What was the short term significance of settlement in Kansas in the 1850s and 1860s?

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What was the short term significance of settlement in Kansas in the 1850s and 1860s?

The USA had become divided over the ‘great issue of the age’, the issue of slavery. Slavery first caused divisions on a political level which then seeped, like a virus, out across America to become a serious social issue. In the 1850s and 1860s the events which transpired in the Kansas territory echoed throughout America and signified the beginning of the bleakest moment in the country’s history; the American Civil War. Kansas showed the first signs of physical violence between Northern and Southern Americans.  Furthermore it was Kansas’ admission into the Union that would upset the balance of power within Congress, thus emphasising the enormity of the short term significance of the settlement in Kansas.

The American Congress became more and more divided by the power struggle between the North and the South over the major issue of the age, this was the significant problem of slavery. ‘From morning to night, day after day, and week after week, nothing can get a hearing that will not afford an opportunity to lug in something about Negro slavery...’. This rift in politics was particularly problematic when it came to deciding whether Kansas should become a ‘Slave State’ or a ‘Free State’. Senator Douglas proposed the Kansas-Nebraska Bill in 1854; this proposed that the slave status of Kansas would be decided by popular sovereignty, therefore revoking the Missouri Compromise of 1820. This greatly angered Northerners, creating ‘a hell of a storm’. In fact many believe that ‘No single act of slave power ever spread greater consternation, produced more lasting results upon the popular mind, or did so much to arouse the North.’   This shows the first signs of tensions that were becoming more apparent between the Northern and Southern Congressmen.  These initial tensions began to increase and soon this conflict between the North and the South spread beyond the point of mere heated debates and soon, rather inevitably, developed into acts of physical violence. This violence would soon seep out of congress and into Kansas. Violence in congress was apparent in the case of ‘Bleeding Sumner’.  In this instant Southern Congressman Preston Brooks brutally beat Northern senator Sumner because of his ideas concerning anti-slavery. ‘Bleeding Sumner’ showed Sumner as the victim of a brutal southern attack.  The actions of Preston Brooks were not just the attack of one man upon another but moreover symbolised an attack on the whole of the civilised North, at the hands of the primitive South. The South claimed that the attack was, "Good in conception, better in execution, and best of all in consequences", saying that the North need to be “lashed into submission.” The North, in contrast saw the attack as proof that, “The South cannot tolerate free speech anywhere, and would stifle it in Washington with the bludgeon and the bowie-knife, as they are now trying to stifle it in Kansas by massacre, rapine, and murder.”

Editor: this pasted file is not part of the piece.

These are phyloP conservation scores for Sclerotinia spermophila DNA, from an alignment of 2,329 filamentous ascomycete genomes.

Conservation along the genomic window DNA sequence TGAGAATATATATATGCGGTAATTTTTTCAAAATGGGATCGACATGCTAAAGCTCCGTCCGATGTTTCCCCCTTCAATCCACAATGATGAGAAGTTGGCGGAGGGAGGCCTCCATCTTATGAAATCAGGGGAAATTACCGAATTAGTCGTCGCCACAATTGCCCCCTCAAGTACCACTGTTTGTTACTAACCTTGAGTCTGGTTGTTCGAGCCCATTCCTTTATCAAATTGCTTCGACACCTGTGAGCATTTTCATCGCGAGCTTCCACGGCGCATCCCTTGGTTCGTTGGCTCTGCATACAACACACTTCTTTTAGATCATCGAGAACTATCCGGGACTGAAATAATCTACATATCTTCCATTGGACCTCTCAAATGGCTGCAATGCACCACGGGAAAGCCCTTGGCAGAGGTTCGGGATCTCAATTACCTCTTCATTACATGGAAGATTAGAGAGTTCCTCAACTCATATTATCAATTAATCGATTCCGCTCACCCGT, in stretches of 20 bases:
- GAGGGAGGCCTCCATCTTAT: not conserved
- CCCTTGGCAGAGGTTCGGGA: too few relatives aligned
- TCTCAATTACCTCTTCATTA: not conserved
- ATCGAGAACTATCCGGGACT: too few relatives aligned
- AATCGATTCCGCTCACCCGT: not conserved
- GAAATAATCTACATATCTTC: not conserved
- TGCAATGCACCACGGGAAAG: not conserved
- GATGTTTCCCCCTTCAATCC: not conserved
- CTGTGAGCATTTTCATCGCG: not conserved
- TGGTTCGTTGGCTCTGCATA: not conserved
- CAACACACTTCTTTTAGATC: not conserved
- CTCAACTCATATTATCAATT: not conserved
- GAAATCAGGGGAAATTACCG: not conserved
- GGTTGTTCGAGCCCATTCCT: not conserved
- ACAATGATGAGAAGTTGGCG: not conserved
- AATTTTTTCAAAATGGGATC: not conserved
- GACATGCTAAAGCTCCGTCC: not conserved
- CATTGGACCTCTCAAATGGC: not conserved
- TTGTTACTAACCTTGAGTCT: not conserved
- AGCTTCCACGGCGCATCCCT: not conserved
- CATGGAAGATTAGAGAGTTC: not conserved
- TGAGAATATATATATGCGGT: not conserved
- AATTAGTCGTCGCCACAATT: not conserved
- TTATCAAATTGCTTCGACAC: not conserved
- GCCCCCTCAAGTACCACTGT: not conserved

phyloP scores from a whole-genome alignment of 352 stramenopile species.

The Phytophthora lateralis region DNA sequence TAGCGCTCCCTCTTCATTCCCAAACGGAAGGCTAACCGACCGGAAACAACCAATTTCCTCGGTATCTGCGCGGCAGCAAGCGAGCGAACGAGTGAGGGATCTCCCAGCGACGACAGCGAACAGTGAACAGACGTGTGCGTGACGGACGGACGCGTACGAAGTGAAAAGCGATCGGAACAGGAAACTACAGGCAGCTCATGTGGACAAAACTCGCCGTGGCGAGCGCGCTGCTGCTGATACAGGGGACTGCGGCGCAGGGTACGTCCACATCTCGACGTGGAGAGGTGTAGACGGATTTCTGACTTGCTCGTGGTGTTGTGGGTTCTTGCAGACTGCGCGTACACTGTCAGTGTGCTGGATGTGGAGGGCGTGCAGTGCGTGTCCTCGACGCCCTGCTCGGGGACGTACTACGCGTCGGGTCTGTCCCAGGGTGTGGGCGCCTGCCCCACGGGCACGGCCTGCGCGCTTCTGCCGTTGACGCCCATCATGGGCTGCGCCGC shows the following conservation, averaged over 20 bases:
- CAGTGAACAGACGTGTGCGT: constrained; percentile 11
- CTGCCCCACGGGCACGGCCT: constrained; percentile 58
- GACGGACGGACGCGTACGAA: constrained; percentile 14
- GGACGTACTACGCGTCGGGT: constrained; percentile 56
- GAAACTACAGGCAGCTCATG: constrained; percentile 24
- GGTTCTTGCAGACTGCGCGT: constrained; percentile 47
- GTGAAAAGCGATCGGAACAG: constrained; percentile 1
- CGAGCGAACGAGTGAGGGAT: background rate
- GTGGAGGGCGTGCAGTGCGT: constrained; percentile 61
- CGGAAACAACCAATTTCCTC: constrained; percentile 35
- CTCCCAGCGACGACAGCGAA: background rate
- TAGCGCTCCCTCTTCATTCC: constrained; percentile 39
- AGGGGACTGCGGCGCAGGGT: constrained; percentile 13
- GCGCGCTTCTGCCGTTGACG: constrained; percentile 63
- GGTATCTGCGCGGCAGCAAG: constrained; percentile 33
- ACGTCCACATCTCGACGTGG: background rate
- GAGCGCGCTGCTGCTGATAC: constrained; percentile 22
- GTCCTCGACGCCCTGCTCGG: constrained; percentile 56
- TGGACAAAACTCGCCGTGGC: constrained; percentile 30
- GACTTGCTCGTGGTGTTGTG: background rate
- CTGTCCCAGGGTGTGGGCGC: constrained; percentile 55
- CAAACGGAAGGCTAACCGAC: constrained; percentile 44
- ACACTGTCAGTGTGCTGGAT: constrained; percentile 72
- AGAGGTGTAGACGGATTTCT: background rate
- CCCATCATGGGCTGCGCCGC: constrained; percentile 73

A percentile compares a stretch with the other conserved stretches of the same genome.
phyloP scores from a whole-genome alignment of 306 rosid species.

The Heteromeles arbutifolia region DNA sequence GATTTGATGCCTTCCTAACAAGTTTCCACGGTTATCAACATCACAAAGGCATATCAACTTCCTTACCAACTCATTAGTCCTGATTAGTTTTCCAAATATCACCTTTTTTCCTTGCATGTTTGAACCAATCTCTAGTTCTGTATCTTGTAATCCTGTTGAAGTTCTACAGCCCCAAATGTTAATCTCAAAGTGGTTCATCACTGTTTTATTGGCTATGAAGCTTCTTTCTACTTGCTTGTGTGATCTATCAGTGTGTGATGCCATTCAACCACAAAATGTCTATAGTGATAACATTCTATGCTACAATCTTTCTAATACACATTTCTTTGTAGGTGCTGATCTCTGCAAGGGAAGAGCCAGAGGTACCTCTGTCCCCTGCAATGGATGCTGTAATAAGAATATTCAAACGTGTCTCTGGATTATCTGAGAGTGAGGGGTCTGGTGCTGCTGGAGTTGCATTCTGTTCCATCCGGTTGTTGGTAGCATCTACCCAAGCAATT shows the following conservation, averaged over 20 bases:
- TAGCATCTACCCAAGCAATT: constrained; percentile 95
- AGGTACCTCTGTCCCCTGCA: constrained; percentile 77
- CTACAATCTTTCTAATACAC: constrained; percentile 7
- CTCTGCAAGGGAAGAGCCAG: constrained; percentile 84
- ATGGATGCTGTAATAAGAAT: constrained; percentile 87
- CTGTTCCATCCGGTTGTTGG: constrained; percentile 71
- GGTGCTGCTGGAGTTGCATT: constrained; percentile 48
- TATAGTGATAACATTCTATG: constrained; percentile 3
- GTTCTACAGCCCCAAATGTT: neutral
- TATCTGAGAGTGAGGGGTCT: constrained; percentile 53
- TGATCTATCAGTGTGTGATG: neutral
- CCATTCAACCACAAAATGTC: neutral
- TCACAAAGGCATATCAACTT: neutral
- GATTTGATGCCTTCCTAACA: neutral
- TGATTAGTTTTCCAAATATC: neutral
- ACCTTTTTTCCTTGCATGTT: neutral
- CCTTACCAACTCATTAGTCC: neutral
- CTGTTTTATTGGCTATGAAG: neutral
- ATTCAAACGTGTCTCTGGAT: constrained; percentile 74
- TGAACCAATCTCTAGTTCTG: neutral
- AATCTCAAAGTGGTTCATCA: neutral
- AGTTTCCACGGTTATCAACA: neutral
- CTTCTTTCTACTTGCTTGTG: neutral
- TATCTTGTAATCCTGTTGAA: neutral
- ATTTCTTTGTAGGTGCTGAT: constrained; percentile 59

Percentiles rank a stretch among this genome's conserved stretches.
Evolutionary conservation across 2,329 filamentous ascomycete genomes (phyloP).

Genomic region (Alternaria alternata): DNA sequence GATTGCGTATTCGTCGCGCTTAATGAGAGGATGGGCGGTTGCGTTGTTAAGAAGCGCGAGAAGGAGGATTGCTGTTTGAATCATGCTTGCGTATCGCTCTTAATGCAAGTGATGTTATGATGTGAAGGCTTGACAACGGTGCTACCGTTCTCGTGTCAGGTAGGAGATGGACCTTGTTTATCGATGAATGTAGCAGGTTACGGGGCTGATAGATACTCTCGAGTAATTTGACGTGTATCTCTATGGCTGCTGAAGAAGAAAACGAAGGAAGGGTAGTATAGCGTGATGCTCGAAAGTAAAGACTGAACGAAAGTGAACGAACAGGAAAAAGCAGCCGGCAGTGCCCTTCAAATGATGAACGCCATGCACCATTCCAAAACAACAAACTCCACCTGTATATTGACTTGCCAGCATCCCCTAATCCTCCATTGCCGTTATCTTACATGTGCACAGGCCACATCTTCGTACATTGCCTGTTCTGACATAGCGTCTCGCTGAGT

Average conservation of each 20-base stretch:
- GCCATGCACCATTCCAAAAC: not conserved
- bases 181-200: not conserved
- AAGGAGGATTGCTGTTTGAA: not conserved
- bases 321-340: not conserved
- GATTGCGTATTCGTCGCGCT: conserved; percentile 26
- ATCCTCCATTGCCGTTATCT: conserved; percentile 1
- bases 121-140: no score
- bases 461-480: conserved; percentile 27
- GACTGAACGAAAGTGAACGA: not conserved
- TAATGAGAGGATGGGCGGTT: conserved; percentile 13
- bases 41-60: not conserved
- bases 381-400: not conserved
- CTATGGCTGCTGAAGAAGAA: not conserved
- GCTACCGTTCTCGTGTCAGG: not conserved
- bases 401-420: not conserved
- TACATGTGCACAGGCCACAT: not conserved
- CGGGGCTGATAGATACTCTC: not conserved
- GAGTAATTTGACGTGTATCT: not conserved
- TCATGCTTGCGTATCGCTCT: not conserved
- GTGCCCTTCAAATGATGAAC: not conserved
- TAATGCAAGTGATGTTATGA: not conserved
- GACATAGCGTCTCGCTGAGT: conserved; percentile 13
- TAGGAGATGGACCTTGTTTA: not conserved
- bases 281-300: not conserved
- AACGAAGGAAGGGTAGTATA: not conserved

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This further divided the North and South as the North viewed the attack as vindictive and rather typical of the Southern slave movement, whilst the Southern belief that slavery was an issue worth fighting for was only strengthened by the attack. The repercussions of the aforementioned events meant that  matters within Kansas were no longer merely contained to politics but had now leaked out of Congress to become a social matter on a national scale; causing extreme tensions in America during the 1850s and 1860s. Due to this it is fair to suggest that the ‘Bleeding Sumner’ incident was further ...

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